I’m OK with leaving the bricks in place and I’m also OK with replacing them with a smoother surface. In a perfect world we could correct the issue and keep the brick. I also know that no matter the surface on Mackenzie, there isn’t any cruising down the main drag anymore, but I still have the memories. Keeping the brick won’t bring back all the businesses of a once flourishing small town but some of those old business owners still live here. That same road that took so many away to follow their dreams will also bring them back no matter the surface.
Looking around us, the change is inevitable. I love the bricks on main street because it’s a piece of this town that’s genuine. And the fact that this discussion is happening tells me there are plenty of folks that are passionate about this. I get it. Like I said, if the bricks stay I’m good with it. If the decision is to resurface it, I’m good with that as well. Maybe the bricks can be incorporated into a sidewalk around the park as a reminder of a community that appreciates it’s past – I don’t know.
When I drive through town and hear the familiar sound of my tires rolling over the brick, and my mind’s eye sees the store fronts and the familiar faces from 1975, it always takes me back to cruising on a Saturday night. I’m also dodging the ripples in the bricks as I’m trying to get down the street. For me the memories will always be here, and for everyone who built this community brick by brick, past and on into future, it’s a job well done.
The old saying “the more things change, the more they stay the same” works most of the time but lets face it, change is change. This bridge is about two and a half miles from White City and I’ve taken my motorcycles here spanning the last 16 years or so because of the cool backdrop the bridge provided. But time marches on, infrastructure needs improving and old country bridges need some lovin’ too. To me this old bridge wasn’t bothering anyone but that’s just me being selfish.
Growing up in White City Kansas, there are many places where the past is still very present. Old buildings and houses, some abandoned, a brick street running through the heart of town, an old water tower most recently repainted and a whisper of the sound of a town once thriving. Don’t get me wrong, there is life in this town of mine but you have to know where to look. White City isn’t immune to progress, after all we have seen such progress in our city streets, Co-op, school and those entrepreneurs keeping their businesses going. It’s a great place to have grown up. But, back to this old bridge.
The first time I traveled out the bridge only to see trees had been removed and construction was under way, I was a little shocked. Word travels fast around these parts and I hadn’t heard anything about the bridge being replaced. I’m not sure the county owed me a phone call, but the surprise of what I saw left me a little sad. This was a great spot to ride out to and stop, kick rocks off the edge and listen to the water pass underneath. Once in awhile there would be fresh graffiti painted on the supports giving you, at minimum, the year of the graduating class, give or take a year or more, and maybe the status in relationships tagged with a heart. A place where feelings were expressed, good or bad, with a can of spray paint. As the construction progressed, the scene turned into an unstoppable step forward.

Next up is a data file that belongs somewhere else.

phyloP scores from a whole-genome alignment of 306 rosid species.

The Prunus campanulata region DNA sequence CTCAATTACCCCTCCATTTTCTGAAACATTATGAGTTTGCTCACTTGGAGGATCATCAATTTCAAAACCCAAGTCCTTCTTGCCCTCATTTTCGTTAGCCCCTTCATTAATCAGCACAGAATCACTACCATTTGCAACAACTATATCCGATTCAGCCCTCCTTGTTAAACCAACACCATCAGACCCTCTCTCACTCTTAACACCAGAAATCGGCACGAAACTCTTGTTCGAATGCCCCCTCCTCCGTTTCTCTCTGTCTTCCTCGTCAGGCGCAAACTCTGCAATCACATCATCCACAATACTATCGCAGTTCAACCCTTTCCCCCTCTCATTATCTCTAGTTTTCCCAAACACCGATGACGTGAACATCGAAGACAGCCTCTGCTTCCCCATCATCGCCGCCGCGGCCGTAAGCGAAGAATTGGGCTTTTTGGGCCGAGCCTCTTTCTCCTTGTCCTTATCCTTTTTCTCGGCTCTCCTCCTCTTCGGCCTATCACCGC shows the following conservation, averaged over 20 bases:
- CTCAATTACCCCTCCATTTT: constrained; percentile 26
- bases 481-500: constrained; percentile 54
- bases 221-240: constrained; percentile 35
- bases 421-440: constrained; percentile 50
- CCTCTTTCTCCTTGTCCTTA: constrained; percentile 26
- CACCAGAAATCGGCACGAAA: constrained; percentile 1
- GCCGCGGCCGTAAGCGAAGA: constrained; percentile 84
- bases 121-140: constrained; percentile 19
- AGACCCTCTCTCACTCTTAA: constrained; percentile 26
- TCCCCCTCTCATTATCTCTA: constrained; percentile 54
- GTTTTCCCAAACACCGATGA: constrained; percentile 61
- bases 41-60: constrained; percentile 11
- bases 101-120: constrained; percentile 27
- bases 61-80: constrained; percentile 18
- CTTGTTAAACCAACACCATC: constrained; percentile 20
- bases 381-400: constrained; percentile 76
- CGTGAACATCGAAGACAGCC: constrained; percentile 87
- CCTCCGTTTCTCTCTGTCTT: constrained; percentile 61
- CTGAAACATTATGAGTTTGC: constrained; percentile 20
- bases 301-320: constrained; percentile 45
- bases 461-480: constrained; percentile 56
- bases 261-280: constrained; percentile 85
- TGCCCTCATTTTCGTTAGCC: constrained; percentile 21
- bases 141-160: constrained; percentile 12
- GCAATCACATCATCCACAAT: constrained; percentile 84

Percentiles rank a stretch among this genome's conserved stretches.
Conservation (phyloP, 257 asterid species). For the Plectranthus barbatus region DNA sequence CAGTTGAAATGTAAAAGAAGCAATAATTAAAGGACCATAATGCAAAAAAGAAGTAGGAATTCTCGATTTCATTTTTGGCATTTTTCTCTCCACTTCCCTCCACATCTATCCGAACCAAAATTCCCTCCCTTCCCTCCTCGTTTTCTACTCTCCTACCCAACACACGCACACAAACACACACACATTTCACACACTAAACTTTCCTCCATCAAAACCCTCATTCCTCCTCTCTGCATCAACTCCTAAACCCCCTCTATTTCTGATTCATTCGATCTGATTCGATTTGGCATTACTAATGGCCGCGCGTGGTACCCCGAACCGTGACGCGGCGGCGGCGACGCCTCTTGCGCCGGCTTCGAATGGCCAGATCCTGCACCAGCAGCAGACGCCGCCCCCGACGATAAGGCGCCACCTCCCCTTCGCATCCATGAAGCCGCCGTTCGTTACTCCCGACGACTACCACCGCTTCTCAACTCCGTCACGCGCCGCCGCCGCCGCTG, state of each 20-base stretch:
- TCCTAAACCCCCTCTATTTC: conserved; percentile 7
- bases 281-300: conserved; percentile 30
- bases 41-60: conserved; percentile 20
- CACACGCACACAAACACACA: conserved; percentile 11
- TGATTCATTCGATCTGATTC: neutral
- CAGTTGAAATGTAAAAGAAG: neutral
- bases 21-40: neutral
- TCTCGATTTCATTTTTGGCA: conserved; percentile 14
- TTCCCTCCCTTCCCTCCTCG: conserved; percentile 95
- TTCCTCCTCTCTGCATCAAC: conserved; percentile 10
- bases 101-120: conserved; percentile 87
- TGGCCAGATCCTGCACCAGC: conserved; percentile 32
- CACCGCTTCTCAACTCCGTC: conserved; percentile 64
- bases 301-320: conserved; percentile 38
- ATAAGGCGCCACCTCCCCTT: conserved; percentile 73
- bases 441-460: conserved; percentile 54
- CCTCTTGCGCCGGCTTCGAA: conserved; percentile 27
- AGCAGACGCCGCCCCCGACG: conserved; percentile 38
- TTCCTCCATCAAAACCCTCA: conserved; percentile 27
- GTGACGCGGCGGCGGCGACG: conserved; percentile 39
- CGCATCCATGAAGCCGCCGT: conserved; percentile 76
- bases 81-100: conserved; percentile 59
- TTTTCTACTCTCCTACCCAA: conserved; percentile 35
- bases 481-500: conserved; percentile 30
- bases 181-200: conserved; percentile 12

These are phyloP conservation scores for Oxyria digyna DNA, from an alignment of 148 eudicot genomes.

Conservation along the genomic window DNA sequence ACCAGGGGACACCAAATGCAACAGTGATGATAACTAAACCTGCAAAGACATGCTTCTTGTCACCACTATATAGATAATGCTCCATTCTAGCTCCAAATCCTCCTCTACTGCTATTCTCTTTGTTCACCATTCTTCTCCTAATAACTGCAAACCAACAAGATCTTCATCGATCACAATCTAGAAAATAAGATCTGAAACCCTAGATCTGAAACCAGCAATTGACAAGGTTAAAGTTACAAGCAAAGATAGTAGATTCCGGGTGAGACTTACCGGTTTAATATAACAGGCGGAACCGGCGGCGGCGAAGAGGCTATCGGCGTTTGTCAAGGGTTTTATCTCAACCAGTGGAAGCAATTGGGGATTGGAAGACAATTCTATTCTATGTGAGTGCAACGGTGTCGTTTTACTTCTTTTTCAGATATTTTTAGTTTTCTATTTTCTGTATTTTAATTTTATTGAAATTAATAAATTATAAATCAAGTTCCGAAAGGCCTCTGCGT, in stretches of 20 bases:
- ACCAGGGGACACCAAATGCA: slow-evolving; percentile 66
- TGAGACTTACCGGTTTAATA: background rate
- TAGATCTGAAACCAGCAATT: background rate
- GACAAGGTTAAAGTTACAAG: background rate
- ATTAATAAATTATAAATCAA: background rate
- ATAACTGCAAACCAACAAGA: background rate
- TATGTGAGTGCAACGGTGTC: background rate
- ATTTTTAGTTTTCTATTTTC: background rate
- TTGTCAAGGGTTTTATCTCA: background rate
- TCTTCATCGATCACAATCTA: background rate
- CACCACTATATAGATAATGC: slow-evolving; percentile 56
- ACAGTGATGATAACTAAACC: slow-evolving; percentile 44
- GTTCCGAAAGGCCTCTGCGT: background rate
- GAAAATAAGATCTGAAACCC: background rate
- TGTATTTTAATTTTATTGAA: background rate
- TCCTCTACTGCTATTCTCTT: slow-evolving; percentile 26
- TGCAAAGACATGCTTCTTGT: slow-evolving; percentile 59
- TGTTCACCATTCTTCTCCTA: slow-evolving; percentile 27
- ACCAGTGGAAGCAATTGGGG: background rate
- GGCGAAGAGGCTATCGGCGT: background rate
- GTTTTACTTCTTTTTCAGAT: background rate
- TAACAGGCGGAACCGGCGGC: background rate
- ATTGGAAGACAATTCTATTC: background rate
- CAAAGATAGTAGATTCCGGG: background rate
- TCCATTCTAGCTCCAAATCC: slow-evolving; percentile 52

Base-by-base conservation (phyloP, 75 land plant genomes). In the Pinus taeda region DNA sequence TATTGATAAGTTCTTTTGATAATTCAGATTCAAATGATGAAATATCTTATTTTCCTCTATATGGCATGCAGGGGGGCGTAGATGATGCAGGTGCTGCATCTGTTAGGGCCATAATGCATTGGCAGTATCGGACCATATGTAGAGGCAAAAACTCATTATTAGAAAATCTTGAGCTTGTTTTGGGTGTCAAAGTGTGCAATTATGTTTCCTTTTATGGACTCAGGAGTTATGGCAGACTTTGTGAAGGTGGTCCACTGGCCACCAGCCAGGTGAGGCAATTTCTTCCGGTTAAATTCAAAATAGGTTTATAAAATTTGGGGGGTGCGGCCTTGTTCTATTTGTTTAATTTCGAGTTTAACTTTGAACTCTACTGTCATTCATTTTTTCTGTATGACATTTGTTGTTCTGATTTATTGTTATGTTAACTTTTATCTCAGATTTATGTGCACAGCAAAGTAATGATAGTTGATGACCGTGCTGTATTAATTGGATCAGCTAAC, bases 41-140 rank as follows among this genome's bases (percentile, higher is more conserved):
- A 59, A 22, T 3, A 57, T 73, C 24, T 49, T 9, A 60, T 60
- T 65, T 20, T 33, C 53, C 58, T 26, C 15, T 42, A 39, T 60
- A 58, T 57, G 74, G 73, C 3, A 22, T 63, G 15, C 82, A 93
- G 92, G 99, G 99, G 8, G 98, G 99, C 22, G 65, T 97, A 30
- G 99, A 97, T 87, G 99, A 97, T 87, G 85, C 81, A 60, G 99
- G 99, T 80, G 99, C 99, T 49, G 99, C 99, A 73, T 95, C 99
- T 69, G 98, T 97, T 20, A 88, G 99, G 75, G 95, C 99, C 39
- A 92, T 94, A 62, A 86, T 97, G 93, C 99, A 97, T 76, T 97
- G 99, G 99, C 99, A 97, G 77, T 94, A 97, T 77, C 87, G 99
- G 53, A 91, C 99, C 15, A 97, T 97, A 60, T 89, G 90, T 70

The small town guy in me will miss this bridge for many reasons. Just like the memories of growing up in a town at a time when every storefront had a business, the constant cruising down the street on Saturday night and being home at midnight was a thing. The motorcyclist in me will miss it for a peaceful destination and appreciation for it’s service to the county. Oh, and for a backdrop for pictures.
There are plenty of places like this – old and interesting – that would make a fine place to picture my motorcycles, but this place was special. I’ve grown up in this area and watched the landscape change around me, yet it basically stays the same. You only need to know where to look.
I can still hear the laughter from my friends as we hung out on main street in White City. Standing in front of the pool hall watching the same cars pass by, as we talked about what we should be doing or where we should be going. Back and forth, cruising the four blocks of that red brick street, making endless U-turns and unconscious waves to the cars we passed in opposite directions. That was our independence. The football field lights still shining bright after a home game and everyone is uptown hanging out, happy for a win, or bummed from a loss. We all knew each other, and growing up together in a small town was what you did. Voices still echo from those sidewalks as cars pass by, heading nowhere, waiting for the clock on the City building to let me know I was going to be late getting her home.